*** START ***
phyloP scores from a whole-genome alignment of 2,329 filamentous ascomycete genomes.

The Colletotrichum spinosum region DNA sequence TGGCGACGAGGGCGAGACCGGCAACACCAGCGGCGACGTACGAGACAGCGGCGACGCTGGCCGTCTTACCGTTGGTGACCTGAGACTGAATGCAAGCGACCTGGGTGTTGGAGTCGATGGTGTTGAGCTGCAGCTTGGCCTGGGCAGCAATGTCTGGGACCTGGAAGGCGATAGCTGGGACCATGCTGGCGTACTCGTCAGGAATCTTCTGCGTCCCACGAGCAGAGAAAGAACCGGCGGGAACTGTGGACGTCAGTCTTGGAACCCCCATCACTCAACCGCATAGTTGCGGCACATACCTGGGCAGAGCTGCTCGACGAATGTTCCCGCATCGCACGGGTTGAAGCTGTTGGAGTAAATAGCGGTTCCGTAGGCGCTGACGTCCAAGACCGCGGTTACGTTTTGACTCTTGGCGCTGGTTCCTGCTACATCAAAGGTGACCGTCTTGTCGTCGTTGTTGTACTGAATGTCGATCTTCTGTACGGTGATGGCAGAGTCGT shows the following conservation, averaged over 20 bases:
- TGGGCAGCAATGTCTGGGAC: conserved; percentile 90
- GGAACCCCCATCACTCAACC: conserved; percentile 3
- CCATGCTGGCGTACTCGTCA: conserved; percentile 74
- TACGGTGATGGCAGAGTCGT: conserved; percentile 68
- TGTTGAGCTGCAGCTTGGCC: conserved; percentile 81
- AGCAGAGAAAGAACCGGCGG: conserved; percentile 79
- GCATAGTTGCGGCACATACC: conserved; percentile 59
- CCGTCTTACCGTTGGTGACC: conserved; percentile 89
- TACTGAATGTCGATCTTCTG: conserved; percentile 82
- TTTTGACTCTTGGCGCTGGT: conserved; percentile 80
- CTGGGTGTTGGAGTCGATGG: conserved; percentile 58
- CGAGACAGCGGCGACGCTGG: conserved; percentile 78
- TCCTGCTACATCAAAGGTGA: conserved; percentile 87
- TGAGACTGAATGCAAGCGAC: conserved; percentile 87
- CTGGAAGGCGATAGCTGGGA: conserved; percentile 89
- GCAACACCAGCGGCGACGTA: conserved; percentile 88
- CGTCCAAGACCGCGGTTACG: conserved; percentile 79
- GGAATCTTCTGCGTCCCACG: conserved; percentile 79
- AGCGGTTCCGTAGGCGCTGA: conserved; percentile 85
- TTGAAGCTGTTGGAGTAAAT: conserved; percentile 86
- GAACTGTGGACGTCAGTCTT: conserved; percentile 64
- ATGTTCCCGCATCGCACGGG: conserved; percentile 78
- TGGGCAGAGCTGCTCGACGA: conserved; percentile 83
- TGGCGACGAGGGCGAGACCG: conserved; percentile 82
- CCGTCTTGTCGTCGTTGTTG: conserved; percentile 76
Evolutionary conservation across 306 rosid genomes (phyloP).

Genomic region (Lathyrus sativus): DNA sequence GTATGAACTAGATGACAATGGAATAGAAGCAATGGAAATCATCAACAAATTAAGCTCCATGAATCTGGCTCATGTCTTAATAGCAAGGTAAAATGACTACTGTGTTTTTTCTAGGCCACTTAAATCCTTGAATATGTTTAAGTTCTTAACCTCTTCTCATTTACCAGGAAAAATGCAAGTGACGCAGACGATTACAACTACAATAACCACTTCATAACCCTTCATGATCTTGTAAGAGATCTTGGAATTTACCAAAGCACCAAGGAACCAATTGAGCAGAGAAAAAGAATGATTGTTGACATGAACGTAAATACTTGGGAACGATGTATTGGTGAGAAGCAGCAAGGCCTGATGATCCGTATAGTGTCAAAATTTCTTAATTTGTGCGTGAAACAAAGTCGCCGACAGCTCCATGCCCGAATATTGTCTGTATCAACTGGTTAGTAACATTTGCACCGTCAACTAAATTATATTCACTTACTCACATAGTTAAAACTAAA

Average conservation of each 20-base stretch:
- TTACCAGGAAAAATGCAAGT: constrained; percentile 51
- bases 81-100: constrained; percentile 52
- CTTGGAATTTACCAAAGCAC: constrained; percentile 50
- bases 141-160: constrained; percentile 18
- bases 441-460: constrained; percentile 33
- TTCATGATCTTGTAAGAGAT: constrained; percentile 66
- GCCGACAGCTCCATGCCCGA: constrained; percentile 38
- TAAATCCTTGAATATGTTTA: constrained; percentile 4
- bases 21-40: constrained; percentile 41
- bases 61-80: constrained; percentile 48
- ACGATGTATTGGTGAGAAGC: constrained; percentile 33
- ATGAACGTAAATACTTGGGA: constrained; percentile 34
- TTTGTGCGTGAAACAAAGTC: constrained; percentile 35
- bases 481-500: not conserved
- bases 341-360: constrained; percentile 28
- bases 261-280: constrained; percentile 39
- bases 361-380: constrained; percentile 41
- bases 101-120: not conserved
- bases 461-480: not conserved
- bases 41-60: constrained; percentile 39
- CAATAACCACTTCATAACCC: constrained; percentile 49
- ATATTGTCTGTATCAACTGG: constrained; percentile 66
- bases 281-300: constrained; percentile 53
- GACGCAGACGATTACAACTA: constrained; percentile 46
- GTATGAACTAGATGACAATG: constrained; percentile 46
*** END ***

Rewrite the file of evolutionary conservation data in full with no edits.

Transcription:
phyloP scores from a whole-genome alignment of 2,329 filamentous ascomycete genomes.

The Colletotrichum spinosum region DNA sequence TGGCGACGAGGGCGAGACCGGCAACACCAGCGGCGACGTACGAGACAGCGGCGACGCTGGCCGTCTTACCGTTGGTGACCTGAGACTGAATGCAAGCGACCTGGGTGTTGGAGTCGATGGTGTTGAGCTGCAGCTTGGCCTGGGCAGCAATGTCTGGGACCTGGAAGGCGATAGCTGGGACCATGCTGGCGTACTCGTCAGGAATCTTCTGCGTCCCACGAGCAGAGAAAGAACCGGCGGGAACTGTGGACGTCAGTCTTGGAACCCCCATCACTCAACCGCATAGTTGCGGCACATACCTGGGCAGAGCTGCTCGACGAATGTTCCCGCATCGCACGGGTTGAAGCTGTTGGAGTAAATAGCGGTTCCGTAGGCGCTGACGTCCAAGACCGCGGTTACGTTTTGACTCTTGGCGCTGGTTCCTGCTACATCAAAGGTGACCGTCTTGTCGTCGTTGTTGTACTGAATGTCGATCTTCTGTACGGTGATGGCAGAGTCGT shows the following conservation, averaged over 20 bases:
- TGGGCAGCAATGTCTGGGAC: conserved; percentile 90
- GGAACCCCCATCACTCAACC: conserved; percentile 3
- CCATGCTGGCGTACTCGTCA: conserved; percentile 74
- TACGGTGATGGCAGAGTCGT: conserved; percentile 68
- TGTTGAGCTGCAGCTTGGCC: conserved; percentile 81
- AGCAGAGAAAGAACCGGCGG: conserved; percentile 79
- GCATAGTTGCGGCACATACC: conserved; percentile 59
- CCGTCTTACCGTTGGTGACC: conserved; percentile 89
- TACTGAATGTCGATCTTCTG: conserved; percentile 82
- TTTTGACTCTTGGCGCTGGT: conserved; percentile 80
- CTGGGTGTTGGAGTCGATGG: conserved; percentile 58
- CGAGACAGCGGCGACGCTGG: conserved; percentile 78
- TCCTGCTACATCAAAGGTGA: conserved; percentile 87
- TGAGACTGAATGCAAGCGAC: conserved; percentile 87
- CTGGAAGGCGATAGCTGGGA: conserved; percentile 89
- GCAACACCAGCGGCGACGTA: conserved; percentile 88
- CGTCCAAGACCGCGGTTACG: conserved; percentile 79
- GGAATCTTCTGCGTCCCACG: conserved; percentile 79
- AGCGGTTCCGTAGGCGCTGA: conserved; percentile 85
- TTGAAGCTGTTGGAGTAAAT: conserved; percentile 86
- GAACTGTGGACGTCAGTCTT: conserved; percentile 64
- ATGTTCCCGCATCGCACGGG: conserved; percentile 78
- TGGGCAGAGCTGCTCGACGA: conserved; percentile 83
- TGGCGACGAGGGCGAGACCG: conserved; percentile 82
- CCGTCTTGTCGTCGTTGTTG: conserved; percentile 76
Evolutionary conservation across 306 rosid genomes (phyloP).

Genomic region (Lathyrus sativus): DNA sequence GTATGAACTAGATGACAATGGAATAGAAGCAATGGAAATCATCAACAAATTAAGCTCCATGAATCTGGCTCATGTCTTAATAGCAAGGTAAAATGACTACTGTGTTTTTTCTAGGCCACTTAAATCCTTGAATATGTTTAAGTTCTTAACCTCTTCTCATTTACCAGGAAAAATGCAAGTGACGCAGACGATTACAACTACAATAACCACTTCATAACCCTTCATGATCTTGTAAGAGATCTTGGAATTTACCAAAGCACCAAGGAACCAATTGAGCAGAGAAAAAGAATGATTGTTGACATGAACGTAAATACTTGGGAACGATGTATTGGTGAGAAGCAGCAAGGCCTGATGATCCGTATAGTGTCAAAATTTCTTAATTTGTGCGTGAAACAAAGTCGCCGACAGCTCCATGCCCGAATATTGTCTGTATCAACTGGTTAGTAACATTTGCACCGTCAACTAAATTATATTCACTTACTCACATAGTTAAAACTAAA

Average conservation of each 20-base stretch:
- TTACCAGGAAAAATGCAAGT: constrained; percentile 51
- bases 81-100: constrained; percentile 52
- CTTGGAATTTACCAAAGCAC: constrained; percentile 50
- bases 141-160: constrained; percentile 18
- bases 441-460: constrained; percentile 33
- TTCATGATCTTGTAAGAGAT: constrained; percentile 66
- GCCGACAGCTCCATGCCCGA: constrained; percentile 38
- TAAATCCTTGAATATGTTTA: constrained; percentile 4
- bases 21-40: constrained; percentile 41
- bases 61-80: constrained; percentile 48
- ACGATGTATTGGTGAGAAGC: constrained; percentile 33
- ATGAACGTAAATACTTGGGA: constrained; percentile 34
- TTTGTGCGTGAAACAAAGTC: constrained; percentile 35
- bases 481-500: not conserved
- bases 341-360: constrained; percentile 28
- bases 261-280: constrained; percentile 39
- bases 361-380: constrained; percentile 41
- bases 101-120: not conserved
- bases 461-480: not conserved
- bases 41-60: constrained; percentile 39
- CAATAACCACTTCATAACCC: constrained; percentile 49
- ATATTGTCTGTATCAACTGG: constrained; percentile 66
- bases 281-300: constrained; percentile 53
- GACGCAGACGATTACAACTA: constrained; percentile 46
- GTATGAACTAGATGACAATG: constrained; percentile 46